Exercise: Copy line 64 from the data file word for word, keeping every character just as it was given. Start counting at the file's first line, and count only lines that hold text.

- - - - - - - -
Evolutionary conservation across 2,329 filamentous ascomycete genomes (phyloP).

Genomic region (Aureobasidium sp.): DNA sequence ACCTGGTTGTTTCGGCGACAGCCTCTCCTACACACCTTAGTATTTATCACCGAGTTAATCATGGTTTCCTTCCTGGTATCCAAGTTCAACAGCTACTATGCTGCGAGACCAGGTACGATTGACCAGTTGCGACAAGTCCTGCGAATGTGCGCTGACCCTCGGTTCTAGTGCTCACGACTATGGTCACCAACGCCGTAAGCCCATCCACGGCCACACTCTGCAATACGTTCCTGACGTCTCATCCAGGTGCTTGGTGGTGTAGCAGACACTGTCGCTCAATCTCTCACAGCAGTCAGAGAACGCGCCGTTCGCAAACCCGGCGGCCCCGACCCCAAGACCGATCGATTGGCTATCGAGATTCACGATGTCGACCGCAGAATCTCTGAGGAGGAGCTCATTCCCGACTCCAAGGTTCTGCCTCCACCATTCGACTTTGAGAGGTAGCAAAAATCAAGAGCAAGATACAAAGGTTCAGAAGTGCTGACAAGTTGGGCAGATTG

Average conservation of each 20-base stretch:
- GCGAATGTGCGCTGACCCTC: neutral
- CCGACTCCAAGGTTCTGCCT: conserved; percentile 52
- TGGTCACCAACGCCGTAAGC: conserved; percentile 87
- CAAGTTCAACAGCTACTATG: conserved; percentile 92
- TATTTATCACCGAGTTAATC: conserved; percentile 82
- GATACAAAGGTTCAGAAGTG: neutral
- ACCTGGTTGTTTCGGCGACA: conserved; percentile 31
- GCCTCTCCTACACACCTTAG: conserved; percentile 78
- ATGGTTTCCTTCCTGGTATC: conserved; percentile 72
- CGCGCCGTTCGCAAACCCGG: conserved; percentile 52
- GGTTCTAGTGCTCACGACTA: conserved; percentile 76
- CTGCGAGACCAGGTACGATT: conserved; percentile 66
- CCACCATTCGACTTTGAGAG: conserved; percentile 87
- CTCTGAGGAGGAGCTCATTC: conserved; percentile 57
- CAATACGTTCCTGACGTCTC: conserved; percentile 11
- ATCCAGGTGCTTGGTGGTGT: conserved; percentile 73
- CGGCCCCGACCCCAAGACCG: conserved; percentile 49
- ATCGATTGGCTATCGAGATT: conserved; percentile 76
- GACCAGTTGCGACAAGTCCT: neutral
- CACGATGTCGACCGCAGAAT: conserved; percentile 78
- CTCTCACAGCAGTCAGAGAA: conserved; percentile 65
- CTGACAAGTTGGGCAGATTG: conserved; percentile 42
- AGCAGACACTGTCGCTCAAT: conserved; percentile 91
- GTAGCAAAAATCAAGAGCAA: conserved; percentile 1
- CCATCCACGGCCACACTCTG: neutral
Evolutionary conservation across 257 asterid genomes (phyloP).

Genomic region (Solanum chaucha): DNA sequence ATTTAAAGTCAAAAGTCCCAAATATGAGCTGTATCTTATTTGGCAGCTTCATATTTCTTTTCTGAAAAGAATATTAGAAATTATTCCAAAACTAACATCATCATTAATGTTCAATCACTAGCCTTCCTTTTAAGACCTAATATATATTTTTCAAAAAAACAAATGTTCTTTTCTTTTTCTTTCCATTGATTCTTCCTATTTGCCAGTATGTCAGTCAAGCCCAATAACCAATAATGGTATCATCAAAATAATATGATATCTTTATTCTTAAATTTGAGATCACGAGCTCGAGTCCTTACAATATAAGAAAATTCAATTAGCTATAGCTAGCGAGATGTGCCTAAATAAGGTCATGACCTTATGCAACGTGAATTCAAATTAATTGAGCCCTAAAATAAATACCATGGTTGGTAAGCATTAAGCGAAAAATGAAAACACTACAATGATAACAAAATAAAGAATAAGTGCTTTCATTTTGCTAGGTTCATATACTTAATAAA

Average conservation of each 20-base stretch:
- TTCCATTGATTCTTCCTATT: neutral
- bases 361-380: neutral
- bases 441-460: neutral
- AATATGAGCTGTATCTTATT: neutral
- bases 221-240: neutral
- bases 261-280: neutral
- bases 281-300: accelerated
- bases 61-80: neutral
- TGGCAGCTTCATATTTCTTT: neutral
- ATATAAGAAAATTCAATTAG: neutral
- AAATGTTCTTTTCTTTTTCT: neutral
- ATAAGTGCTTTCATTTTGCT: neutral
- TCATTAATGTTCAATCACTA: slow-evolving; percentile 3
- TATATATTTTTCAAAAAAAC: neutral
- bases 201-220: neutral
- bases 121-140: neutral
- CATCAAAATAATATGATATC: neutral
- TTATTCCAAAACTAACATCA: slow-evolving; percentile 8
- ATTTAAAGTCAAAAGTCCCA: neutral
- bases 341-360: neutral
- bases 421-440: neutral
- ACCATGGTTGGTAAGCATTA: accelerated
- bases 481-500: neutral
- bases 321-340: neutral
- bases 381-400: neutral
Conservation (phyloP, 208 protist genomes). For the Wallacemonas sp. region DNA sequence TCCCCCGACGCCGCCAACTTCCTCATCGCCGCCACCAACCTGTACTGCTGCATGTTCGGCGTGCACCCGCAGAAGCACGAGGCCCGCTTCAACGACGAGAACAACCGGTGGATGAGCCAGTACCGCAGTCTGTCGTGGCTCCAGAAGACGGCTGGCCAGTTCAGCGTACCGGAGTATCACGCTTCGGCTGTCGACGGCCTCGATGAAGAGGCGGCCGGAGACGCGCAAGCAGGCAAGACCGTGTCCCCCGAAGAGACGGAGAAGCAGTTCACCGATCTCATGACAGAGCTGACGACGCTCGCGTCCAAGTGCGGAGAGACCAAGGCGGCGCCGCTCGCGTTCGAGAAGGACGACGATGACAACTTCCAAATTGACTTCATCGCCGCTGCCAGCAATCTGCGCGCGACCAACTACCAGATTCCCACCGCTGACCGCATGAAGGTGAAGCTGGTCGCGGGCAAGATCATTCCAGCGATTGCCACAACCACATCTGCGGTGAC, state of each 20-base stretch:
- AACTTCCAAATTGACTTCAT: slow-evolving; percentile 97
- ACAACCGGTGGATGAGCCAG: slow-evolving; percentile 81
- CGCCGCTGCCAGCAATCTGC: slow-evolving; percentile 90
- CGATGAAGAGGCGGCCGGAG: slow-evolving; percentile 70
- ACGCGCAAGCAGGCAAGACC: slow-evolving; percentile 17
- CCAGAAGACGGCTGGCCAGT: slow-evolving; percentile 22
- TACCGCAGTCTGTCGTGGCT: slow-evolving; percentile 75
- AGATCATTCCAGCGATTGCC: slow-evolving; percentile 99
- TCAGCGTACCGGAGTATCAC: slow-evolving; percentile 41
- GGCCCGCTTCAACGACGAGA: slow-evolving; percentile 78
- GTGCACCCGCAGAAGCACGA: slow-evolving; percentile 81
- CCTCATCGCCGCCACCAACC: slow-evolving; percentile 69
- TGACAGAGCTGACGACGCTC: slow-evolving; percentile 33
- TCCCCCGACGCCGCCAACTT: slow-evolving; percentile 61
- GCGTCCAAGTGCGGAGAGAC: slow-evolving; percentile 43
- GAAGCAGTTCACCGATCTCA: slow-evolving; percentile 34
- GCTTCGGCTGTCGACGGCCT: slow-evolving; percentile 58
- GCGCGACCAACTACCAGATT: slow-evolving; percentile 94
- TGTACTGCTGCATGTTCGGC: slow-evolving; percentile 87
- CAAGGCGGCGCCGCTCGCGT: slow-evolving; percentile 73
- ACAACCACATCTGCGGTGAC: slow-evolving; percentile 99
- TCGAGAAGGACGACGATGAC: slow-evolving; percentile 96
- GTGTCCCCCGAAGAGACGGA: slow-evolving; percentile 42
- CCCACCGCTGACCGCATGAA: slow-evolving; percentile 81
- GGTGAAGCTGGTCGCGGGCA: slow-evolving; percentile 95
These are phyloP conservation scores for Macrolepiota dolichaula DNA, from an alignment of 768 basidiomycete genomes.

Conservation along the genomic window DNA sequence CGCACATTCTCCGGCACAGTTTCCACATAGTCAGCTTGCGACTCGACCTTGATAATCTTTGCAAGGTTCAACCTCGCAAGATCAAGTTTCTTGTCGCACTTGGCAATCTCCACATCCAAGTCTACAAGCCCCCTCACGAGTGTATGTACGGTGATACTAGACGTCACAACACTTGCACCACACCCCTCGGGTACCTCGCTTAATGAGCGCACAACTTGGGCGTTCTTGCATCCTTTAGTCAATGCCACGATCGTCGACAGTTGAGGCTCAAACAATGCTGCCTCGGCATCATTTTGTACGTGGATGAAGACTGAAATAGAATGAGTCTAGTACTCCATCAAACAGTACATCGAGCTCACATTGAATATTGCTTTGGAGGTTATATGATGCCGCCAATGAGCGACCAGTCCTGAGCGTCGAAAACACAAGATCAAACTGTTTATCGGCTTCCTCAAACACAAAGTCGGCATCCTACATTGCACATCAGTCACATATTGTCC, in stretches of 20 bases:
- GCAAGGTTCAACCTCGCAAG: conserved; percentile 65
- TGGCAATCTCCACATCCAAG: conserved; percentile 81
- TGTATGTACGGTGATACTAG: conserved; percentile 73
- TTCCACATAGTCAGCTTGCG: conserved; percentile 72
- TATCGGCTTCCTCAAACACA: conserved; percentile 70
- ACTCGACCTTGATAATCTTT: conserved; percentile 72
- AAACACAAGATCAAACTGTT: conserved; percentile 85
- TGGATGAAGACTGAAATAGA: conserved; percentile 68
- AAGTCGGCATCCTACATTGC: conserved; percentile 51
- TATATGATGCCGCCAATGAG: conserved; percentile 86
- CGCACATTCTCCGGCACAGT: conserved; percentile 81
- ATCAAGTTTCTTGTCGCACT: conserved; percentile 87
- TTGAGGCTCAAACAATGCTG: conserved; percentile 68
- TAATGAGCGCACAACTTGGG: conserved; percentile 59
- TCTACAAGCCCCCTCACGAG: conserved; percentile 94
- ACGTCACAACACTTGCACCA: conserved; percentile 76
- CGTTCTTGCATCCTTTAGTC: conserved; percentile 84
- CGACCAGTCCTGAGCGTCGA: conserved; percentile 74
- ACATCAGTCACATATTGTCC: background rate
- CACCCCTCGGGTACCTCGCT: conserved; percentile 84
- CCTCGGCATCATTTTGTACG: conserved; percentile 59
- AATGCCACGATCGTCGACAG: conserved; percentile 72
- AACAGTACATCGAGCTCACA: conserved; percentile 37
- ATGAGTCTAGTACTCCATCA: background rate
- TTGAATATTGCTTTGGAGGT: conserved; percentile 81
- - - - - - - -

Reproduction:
- TACCGCAGTCTGTCGTGGCT: slow-evolving; percentile 75